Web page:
Alabama Senate Passes New Sports Betting Legislation
On Tuesday, the Alabama Senate approved a sports betting bill that would allow the state to legalize retail and online betting, besides creating a lottery, by a 23-9 vote. The proposal now goes to the House, where the fate of Alabama sports betting will be decided by one of the country’s most politically conservative chambers, with Alabama being one of the few remaining states without a lottery or commercial casino. The constitutional amendment bill must pass with two-thirds majority support.
The bill would be more complex than any other sports betting measure seeking legalization in any other state. It requires a constitutional amendment to expand gaming options in the Yellowhammer State via a 2022 ballot referendum.
Sports Betting Bill Details
The bill, which puts the Alabama Gaming Commission as the regulator, proposes nine casinos, including six commercial and three tribal casinos. New casinos would be able to allow sports betting, inclusive of in-state college betting, but it is not clear whether the bill extends to include mobile betting. Some reports suggest the bill allows for three independent online skins for each casino, meaning there could be as many as 27 mobile sportsbooks in Alabama.
Licenses for casinos and sportsbooks would be awarded through a bidding process. However, the existing facility operator in some specific entities could earn the license on a preferential basis. Licensing fees would vary from $5 million to $35 million for the venues in more populated areas for a period of ten years. Both casino gaming revenue and sports betting revenues would be levied at 20%.
The bill will also include historic horse racing terminals and a state lottery. The Yellowhammer State is among a handful of states without a state-run lottery besides Nevada, Utah, Hawaii, and Alaska.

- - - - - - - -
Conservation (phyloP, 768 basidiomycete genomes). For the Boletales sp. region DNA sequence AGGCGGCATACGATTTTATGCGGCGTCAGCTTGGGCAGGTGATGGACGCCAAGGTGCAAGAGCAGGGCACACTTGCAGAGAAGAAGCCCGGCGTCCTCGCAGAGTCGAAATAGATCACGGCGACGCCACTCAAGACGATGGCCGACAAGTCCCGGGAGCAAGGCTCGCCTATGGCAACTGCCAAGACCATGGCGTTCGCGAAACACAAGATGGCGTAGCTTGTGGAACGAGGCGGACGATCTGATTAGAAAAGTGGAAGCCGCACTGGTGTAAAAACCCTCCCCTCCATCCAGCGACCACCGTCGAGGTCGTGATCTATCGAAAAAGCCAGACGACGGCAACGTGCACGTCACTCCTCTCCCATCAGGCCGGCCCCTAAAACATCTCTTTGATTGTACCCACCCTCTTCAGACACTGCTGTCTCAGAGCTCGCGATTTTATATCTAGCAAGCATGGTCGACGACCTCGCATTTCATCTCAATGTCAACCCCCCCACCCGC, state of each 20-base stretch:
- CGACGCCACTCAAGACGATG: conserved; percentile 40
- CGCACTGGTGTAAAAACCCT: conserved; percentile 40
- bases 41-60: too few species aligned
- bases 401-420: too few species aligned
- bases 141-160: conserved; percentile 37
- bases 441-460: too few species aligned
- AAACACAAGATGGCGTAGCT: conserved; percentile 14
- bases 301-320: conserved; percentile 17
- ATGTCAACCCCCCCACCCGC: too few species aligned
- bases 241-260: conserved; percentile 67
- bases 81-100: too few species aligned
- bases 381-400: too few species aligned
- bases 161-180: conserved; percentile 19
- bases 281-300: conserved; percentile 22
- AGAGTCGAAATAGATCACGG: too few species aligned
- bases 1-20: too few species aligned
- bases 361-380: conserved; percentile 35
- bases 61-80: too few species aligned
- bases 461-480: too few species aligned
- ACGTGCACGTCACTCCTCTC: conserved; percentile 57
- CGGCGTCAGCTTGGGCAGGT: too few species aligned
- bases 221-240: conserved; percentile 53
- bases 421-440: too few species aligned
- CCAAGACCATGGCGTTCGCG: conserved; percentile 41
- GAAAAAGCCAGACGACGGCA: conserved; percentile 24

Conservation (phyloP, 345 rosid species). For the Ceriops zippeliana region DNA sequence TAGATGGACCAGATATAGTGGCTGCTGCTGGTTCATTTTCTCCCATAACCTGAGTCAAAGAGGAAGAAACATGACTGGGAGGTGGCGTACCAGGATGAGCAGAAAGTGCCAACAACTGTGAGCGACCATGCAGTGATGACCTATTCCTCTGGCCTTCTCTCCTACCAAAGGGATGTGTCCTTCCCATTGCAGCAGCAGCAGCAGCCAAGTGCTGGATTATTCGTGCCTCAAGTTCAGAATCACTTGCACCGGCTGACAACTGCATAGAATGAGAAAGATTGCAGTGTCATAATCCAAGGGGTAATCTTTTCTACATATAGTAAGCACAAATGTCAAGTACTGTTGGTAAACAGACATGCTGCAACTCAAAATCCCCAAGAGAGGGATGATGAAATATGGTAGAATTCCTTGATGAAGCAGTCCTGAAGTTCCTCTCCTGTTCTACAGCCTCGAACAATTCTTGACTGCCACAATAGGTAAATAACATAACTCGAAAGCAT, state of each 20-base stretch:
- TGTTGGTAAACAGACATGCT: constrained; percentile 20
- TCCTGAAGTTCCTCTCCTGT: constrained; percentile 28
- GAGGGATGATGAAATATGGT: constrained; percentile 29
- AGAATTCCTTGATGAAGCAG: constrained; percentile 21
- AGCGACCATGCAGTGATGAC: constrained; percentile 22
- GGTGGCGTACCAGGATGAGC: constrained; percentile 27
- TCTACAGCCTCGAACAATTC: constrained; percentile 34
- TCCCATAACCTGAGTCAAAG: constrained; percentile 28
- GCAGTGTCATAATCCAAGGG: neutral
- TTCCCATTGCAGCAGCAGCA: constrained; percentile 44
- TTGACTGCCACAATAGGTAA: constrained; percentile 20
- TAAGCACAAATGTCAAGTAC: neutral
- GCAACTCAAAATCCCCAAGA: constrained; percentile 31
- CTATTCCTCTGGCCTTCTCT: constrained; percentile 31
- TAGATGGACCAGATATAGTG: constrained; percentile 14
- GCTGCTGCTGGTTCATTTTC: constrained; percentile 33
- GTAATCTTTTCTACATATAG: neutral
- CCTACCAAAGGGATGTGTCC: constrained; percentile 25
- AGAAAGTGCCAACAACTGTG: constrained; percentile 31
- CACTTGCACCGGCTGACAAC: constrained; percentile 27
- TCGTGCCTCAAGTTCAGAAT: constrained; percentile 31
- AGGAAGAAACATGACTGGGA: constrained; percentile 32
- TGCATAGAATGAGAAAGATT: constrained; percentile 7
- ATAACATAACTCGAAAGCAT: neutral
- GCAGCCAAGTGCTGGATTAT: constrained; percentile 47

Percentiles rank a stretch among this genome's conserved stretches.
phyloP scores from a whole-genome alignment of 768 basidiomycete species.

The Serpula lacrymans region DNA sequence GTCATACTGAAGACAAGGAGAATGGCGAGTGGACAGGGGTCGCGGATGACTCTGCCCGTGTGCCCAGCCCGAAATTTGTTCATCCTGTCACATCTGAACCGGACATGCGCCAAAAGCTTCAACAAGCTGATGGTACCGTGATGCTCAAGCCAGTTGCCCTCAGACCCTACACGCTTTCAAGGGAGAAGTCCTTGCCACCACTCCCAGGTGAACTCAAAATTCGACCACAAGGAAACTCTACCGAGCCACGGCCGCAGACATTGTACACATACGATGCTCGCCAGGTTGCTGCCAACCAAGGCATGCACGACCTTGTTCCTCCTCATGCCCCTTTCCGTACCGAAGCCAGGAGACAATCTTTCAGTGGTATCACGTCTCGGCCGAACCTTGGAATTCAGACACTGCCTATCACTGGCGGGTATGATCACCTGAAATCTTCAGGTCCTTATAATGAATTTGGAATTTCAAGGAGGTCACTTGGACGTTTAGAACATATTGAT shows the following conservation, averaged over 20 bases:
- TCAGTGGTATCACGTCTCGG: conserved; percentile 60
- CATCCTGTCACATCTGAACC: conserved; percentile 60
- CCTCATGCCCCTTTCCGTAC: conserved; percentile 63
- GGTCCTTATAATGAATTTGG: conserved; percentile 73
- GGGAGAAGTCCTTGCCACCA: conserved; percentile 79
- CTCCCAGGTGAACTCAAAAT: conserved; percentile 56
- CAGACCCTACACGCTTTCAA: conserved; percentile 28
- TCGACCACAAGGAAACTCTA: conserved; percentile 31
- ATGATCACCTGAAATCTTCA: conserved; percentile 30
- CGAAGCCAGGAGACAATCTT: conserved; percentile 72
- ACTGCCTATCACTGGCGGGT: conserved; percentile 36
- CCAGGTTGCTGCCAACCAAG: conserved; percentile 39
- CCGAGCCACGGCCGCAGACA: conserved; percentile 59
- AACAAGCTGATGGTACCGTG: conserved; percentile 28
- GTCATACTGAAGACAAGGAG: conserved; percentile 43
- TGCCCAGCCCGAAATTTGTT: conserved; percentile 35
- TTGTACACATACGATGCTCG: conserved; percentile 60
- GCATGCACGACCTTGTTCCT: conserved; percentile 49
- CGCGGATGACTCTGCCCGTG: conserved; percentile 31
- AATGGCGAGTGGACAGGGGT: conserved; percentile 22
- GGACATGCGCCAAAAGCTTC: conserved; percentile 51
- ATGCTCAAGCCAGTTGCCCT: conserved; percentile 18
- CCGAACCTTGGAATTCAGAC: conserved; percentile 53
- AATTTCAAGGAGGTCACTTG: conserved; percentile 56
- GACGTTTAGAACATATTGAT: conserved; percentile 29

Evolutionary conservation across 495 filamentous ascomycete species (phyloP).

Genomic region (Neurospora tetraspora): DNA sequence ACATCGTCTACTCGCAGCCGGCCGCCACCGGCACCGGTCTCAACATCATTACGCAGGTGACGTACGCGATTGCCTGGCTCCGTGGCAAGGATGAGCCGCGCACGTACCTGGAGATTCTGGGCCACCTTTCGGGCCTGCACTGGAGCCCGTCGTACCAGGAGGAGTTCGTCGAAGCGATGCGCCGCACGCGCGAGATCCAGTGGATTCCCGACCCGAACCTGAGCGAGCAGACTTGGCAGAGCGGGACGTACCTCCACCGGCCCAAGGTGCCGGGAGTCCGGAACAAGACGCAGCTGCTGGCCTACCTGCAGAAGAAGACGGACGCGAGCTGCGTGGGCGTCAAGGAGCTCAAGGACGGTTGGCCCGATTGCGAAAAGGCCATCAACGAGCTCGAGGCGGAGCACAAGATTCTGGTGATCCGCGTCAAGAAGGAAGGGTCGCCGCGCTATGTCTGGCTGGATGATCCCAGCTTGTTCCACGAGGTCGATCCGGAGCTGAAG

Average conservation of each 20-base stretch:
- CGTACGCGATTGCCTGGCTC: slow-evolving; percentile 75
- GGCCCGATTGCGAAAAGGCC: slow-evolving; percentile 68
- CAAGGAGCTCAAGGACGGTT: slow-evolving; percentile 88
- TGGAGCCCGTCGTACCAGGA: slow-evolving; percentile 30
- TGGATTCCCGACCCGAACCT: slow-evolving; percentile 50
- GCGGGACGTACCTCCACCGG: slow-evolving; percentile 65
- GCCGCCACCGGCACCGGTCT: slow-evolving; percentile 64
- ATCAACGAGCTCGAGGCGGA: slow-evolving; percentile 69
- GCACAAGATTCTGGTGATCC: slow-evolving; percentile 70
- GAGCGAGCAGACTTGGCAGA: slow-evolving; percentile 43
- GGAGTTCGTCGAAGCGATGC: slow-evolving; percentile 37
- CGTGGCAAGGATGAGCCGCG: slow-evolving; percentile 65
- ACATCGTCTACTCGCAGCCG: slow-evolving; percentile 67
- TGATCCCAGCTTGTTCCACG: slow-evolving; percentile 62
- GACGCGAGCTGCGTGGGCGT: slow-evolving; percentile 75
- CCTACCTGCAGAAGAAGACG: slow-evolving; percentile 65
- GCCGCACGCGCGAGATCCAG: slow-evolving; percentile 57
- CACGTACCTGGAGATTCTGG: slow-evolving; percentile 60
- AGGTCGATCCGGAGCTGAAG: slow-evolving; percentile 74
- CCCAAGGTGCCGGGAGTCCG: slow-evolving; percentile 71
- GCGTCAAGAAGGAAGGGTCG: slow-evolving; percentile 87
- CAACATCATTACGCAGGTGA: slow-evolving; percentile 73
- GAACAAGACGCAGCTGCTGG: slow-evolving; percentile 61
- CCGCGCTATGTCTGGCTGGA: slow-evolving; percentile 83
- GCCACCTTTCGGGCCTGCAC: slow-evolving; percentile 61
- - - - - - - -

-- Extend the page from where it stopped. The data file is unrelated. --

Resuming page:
The latest push for Alabama gambling expansion comes more than a month after a lottery-only bill failed and more than two decades after Alabamans rejected a similar lottery expansion effort. However, industry analysts believe this year would be eventful for the state’s gambling efforts. With the latest bill having received the Alabama Senators’ approval, the sports betting bill now heads to the House of Representatives for consideration. If the House also approves the measure, the proposal will be put to the popular vote through a referendum for final consideration.
State Sen. Jim McClendon is hopeful about the potential of getting the constitutional amendment, which he says is the resident’s right to decide: “Every time I go back to my district… people want to have the right to vote on a state lottery and gaming.” A 2020 poll backs up his claims, revealing that more than two-thirds of Alabamans support legal gambling expansion, with more than seven in 10 favoring a lottery. Besides, according to a study conducted by the governor’s office, adding a lottery, casinos, and sports betting to the State of Alabama could draw up to $710 million a year.